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J Contam Hydrol. 2013 Aug;151:105-16. doi: 10.1016/j.jconhyd.2013.05.003. Epub 2013 May 26.

Optimal design of an in-situ bioremediation system using support vector machine and particle swarm optimization.

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  • 1Department of Civil Engineering, Indian Institute of Technology, Hauzkhas, New Delhi, India. sudheer108@gmail.com


A methodology based on support vector machine and particle swarm optimization techniques (SVM-PSO) was used in this study to determine an optimal pumping rate and well location to achieve an optimal cost of an in-situ bioremediation system. In the first stage of the two stage methodology suggested for optimal in-situ bioremediation design, the optimal number of wells and their locations was determined from preselected candidate well locations. The pumping rate and well location in the first stage were subsequently optimized in the second stage of the methodology. The highly nonlinear system of equations governing in-situ bioremediation comprises the equations of flow and solute transport coupled with relevant biodegradation kinetics. A finite difference model was developed to simulate the process of in-situ bioremediation using an Alternate-Direction Implicit technique. This developed model (BIOFDM) yields the spatial and temporal distribution of contaminant concentration for predefined initial and boundary conditions. BIOFDM was later validated by comparing the simulated results with those obtained using BIOPLUME III for the case study of Shieh and Peralta (2005). The results were found to be in close agreement. Moreover, since the solution of the highly nonlinear equation otherwise requires significant computational effort, the computational burden in this study was managed within a practical time frame by replacing the BIOFDM model with a trained SVM model. Support Vector Machine which generates fast solutions in real time was considered to be a universal function approximator in the study. Apart from reducing the computational burden, this technique generates a set of near optimal solutions (instead of a single optimal solution) and creates a re-usable data base that could be used to address many other management problems. Besides this, the search for an optimal pumping pattern was directed by a simple PSO technique and a penalty parameter approach was adopted to handle the constraints in the PSO. The results showed that the costs involved in the proposed management solution were consistent with that resulting from other nontraditional optimization techniques which use embedded/linked bioremediation simulation models. Moreover, an optimal transient pumping strategy resulted in an overall reduction in pumping cost by almost 20% when compared to cases where a steady state pumping strategy was adopted. A considerable reduction in the number of simulations was achieved using the SVM approach.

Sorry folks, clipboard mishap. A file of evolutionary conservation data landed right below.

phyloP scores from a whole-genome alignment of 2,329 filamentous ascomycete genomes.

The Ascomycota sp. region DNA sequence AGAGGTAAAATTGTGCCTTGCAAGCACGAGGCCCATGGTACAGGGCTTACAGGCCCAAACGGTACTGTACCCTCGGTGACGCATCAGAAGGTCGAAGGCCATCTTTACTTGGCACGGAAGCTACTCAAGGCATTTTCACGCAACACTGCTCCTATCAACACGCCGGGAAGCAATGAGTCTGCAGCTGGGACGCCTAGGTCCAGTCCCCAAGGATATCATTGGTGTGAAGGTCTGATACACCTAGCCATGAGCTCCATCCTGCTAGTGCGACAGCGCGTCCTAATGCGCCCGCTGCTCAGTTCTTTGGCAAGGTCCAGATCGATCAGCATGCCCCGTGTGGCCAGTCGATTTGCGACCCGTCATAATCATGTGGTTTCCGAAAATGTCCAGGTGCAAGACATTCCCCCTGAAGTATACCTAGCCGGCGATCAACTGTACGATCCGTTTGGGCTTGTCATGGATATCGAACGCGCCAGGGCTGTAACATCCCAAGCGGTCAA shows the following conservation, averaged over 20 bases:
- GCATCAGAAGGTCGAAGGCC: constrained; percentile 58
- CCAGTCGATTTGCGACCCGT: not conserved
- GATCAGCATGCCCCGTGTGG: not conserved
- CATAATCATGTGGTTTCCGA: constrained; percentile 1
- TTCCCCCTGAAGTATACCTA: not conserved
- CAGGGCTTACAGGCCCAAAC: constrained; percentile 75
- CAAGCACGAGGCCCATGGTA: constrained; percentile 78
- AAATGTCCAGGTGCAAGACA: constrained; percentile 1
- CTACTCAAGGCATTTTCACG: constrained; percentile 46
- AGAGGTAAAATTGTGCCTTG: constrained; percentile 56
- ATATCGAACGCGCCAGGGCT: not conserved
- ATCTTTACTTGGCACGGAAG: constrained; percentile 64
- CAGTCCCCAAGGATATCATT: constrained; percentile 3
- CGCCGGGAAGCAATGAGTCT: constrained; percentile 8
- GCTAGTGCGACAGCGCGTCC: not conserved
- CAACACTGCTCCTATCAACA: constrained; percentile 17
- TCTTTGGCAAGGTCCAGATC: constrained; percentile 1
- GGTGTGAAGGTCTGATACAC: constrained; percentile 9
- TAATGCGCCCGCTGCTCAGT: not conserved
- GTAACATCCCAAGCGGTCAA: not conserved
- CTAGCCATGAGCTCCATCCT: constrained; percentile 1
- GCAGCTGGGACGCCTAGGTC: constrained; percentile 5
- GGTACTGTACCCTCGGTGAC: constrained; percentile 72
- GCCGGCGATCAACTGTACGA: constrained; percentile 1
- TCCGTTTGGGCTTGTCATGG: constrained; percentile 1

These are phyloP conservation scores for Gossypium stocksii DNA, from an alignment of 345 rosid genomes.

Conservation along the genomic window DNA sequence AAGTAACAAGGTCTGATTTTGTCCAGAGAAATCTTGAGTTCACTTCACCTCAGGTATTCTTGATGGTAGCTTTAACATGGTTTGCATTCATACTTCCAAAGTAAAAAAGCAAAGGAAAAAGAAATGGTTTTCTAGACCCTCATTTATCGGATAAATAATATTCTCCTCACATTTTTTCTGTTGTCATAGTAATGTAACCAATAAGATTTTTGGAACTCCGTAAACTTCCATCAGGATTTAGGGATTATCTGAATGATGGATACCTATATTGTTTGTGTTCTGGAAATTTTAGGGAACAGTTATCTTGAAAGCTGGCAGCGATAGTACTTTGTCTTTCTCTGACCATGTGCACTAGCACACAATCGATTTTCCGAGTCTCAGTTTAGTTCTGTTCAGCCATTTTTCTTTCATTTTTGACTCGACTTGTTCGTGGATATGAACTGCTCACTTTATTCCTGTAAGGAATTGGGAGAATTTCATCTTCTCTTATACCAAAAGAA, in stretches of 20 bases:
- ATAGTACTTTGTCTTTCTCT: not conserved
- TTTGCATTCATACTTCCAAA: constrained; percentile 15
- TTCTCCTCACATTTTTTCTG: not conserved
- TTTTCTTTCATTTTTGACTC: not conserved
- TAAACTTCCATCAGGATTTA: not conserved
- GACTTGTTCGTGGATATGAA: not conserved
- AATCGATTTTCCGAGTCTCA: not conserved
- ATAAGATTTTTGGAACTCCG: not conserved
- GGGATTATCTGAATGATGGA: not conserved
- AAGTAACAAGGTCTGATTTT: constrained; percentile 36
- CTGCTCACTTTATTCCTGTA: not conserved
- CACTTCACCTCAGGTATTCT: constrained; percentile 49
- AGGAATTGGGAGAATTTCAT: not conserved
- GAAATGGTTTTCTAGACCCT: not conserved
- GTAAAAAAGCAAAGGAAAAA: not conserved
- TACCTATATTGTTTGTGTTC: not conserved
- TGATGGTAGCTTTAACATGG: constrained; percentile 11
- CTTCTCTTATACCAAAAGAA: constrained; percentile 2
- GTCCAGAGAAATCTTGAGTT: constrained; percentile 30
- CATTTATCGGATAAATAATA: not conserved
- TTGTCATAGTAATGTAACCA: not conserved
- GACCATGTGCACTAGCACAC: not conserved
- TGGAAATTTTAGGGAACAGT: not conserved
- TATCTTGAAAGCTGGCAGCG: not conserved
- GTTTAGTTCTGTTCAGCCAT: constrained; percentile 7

Copyright © 2013 Elsevier B.V. All rights reserved.


Bioremediation; Groundwater; Particle swarm optimization; Support vector machine

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